Last week I was asked to help facilitate a workshop about the Digital Classroom at the Yale Education Leadership Conference. Below is my recap of the rewarding day, originally posted at pixelkated.com.
Expanding Solutions for the Digital Classroom
What happens when a group of designers lead a brainstorming session with teams of school administrators, MBA students and educational policy makers? The future of the digital classroom…
On Friday my SVA classmates Clint and Derek and I took the morning train to New Haven, CT to join the Yale Education Leadership Conference. We joined a panel session about the Digital Classroom hosted by Larry Berger, CEO of Wireless Generation.
Larry invited us to work with his team of designers to lead a workshop with the group of administrators, management students, and education innovators at the conference. We stayed for the day to iterate on the solutions that came out of the workshop session.
After watching a short panel presentation from four leaders in classroom software development, each designer led a workshop with a group of 4-7 participants.
Each group addressed a common problem:
It may be too time consuming for many teachers to keep track of all of this student data, to locate patterns in the data, and to understand how to prioritize certain information about their students in order to design lessons and small-group activities.
And worked on a single task:
With your group, design an interface that would allow a teacher to visualize data collected regarding students’ progress toward the common core math standard below. Ideally, this interface would allow the teacher to see student mastery of specific sub-skills in order to create differentiated small-group lessons.
The Workshop Experience
All of the designers agreed beforehand on a common framework for the workshop.
- Lead a discussion about the problem space to establish a common language among participants. Since the groups would be assembled of a variety of people with different backgrounds and ideas, this step is important to beginning a productive conversation.
- Define a unique problem statement to solve during the session. What does our group care about? Choosing a specific angle helps all group members be more invested in the session.
- Discuss what we already know about the problem. The 45 minutes allotted for the workshop isn’t enough time to do research. A quick and dirty research method is to leverage the knowledge of each group member to define the problems and opportunities in the space.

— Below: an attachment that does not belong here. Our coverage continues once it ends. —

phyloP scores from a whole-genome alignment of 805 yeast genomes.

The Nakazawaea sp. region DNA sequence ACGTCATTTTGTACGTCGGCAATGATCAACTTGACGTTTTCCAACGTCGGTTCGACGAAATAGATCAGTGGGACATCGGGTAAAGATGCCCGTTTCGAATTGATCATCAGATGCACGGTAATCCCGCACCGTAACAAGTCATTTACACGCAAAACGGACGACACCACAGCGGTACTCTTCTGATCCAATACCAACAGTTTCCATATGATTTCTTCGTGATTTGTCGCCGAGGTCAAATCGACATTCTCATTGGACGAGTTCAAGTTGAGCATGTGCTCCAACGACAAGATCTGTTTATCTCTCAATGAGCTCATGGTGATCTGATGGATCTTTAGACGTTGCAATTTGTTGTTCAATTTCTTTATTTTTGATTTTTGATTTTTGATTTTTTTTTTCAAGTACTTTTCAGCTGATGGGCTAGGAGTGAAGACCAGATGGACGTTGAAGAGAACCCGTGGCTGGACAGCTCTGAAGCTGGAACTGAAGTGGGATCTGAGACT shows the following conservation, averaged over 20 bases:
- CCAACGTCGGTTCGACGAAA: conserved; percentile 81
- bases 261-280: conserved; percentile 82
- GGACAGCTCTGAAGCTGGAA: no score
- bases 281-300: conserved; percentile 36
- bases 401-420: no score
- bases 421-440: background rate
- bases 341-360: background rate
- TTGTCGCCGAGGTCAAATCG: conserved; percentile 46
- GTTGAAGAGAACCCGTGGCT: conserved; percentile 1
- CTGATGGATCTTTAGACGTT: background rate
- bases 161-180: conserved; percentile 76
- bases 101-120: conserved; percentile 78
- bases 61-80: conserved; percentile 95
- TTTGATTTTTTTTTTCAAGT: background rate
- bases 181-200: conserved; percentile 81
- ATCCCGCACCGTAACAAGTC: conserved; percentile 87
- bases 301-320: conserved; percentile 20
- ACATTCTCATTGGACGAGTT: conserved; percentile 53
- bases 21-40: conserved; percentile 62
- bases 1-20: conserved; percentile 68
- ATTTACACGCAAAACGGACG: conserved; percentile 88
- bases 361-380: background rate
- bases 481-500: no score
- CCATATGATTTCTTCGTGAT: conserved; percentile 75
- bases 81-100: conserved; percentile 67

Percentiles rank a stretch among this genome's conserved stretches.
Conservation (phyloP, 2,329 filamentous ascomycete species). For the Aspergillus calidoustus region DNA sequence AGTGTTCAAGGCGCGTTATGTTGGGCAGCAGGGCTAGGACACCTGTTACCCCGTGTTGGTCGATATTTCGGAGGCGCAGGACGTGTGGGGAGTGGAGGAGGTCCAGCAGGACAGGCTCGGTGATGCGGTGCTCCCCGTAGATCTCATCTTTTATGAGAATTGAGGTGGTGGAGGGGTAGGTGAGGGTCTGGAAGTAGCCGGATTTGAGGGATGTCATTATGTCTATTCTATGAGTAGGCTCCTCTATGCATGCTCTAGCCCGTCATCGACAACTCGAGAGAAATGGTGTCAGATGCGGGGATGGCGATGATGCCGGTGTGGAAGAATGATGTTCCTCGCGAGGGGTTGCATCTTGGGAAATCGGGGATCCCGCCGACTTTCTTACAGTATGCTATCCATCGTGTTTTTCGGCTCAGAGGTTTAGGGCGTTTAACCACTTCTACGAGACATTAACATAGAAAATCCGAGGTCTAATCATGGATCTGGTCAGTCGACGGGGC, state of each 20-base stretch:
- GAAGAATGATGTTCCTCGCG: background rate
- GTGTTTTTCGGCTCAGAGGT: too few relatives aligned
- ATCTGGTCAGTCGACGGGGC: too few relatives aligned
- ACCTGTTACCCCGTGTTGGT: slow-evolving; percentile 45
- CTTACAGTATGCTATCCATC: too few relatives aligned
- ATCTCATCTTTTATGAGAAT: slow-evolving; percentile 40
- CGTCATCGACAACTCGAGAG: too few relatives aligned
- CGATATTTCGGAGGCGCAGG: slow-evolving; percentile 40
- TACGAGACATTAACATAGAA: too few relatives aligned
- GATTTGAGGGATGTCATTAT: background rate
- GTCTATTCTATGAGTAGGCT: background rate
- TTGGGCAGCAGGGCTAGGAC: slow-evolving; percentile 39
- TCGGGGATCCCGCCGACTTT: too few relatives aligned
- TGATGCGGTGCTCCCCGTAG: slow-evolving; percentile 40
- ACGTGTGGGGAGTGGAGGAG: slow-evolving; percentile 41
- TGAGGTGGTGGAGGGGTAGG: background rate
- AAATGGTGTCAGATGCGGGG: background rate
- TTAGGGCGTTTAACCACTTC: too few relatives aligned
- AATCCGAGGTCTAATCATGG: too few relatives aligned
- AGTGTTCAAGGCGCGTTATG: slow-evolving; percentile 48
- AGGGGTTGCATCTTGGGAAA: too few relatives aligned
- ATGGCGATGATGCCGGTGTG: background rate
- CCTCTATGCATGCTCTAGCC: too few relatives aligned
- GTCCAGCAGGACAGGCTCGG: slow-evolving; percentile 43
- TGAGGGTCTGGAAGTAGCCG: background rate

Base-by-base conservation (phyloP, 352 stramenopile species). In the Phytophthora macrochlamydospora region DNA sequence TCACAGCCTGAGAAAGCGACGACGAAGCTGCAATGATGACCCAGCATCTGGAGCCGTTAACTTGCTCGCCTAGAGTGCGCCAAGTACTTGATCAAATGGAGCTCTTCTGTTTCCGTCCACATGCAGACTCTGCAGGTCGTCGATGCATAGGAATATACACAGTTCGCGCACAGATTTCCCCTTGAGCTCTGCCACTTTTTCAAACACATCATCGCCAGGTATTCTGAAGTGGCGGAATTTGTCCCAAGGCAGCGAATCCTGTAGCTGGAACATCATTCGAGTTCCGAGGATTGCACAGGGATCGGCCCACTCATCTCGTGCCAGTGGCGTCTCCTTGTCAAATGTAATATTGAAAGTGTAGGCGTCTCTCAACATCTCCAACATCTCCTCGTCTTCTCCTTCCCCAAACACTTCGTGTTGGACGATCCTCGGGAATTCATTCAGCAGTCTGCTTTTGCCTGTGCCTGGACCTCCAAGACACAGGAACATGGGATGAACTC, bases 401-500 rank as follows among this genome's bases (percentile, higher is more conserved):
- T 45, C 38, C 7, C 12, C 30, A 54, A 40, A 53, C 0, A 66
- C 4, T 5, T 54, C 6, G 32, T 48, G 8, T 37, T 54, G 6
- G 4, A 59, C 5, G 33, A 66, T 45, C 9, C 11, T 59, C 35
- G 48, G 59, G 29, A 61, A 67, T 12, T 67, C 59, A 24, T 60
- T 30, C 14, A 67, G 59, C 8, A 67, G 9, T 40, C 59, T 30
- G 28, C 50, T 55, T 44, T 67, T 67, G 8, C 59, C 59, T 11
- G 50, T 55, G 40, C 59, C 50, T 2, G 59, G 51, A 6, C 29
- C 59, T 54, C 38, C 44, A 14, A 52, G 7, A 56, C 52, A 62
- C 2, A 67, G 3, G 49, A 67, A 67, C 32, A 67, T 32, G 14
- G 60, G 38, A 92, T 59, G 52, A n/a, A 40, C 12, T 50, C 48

- Rapid sketching and solution generation. The more ideas we can produce, the more likely we are to come up with a great solution.
In my group we began with a healthy discussion about the problem of real-time data collection and visualization, which I captured on Post-It notes for everyone to refer to as the conversation progressed.
We reached a hurdle in the middle. Everyone was content to politely discuss existing solutions, but there was very little movement toward ideas for new solutions.
The tone changed when I reframed the conversation with a new question that directed the group’s thoughts back to our users. “Think of a teacher in a classroom with 25 students. What is the most important piece of data the teacher needs to see?” Suddenly one woman announced she had an idea. She began describing her idea to the table. I handed a marker to her and asked if she would be able to sketch the concept she had just described. She gladly accepted the challenge and started drawing on the communal poster paper in the middle of the table.
Once the first person started sketching it broke the barrier between group observation and collaborative generation. Instantly everyone at the table was able to talk about the new idea, adding on improvements and creating new sketches for similar concepts. The energy was tangible as my group of quiet talkers suddenly came alive.
The Design Studio
After the workshop all six designers gathered to share and discuss the outcomes of our separate groups. Across our many ideas we saw a clear solution for how a real-time data visualization system might be built. We decided to pursue three parts of the system: student input on a mobile device, teacher dashboard, and a group display visible to students and teachers in real time.
We spent the next few hours brainstorming around the three different touch points and sketched a few detailed drawings for how the solutions might work.
May and Jeremy worked out a web app and iPad app design based off the rubric used for standards-based grading. Jeremy had the idea to include social features allowing for peer review with other teachers and among students.
Clint, Takao and Courtney envisioned a system of dynamic mobile devices that would allow students to collaborate by subject matter and assignment within a classroom.
Derek, Mo and I started with the idea that we could use games and a highly visible “leaderboard” to give students the sense that they’re all contributing toward the common goal of learning. We designed a game that would reflect each student’s progress in a lesson.
A Day Well Spent
I headed into the workshop with an understanding of how to move a group of high school students in the direction of a solution. It was much different working with my group of educated adults whose heads are already full of optimized solutions. I quickly saw the value of throwing out wacky ideas and adding or removing brainstorming constraints to get them to think outside of what is normally expected.
Spending the day with a group of talented folks was enlightening and enriching for me. As is often the case, I learned as much from the workshop participants and other designers as they might have learned from me.
Sharing in the mutual exchange of knowledge and awareness was refreshing and delightful. I look forward to many more workshop opportunities to come!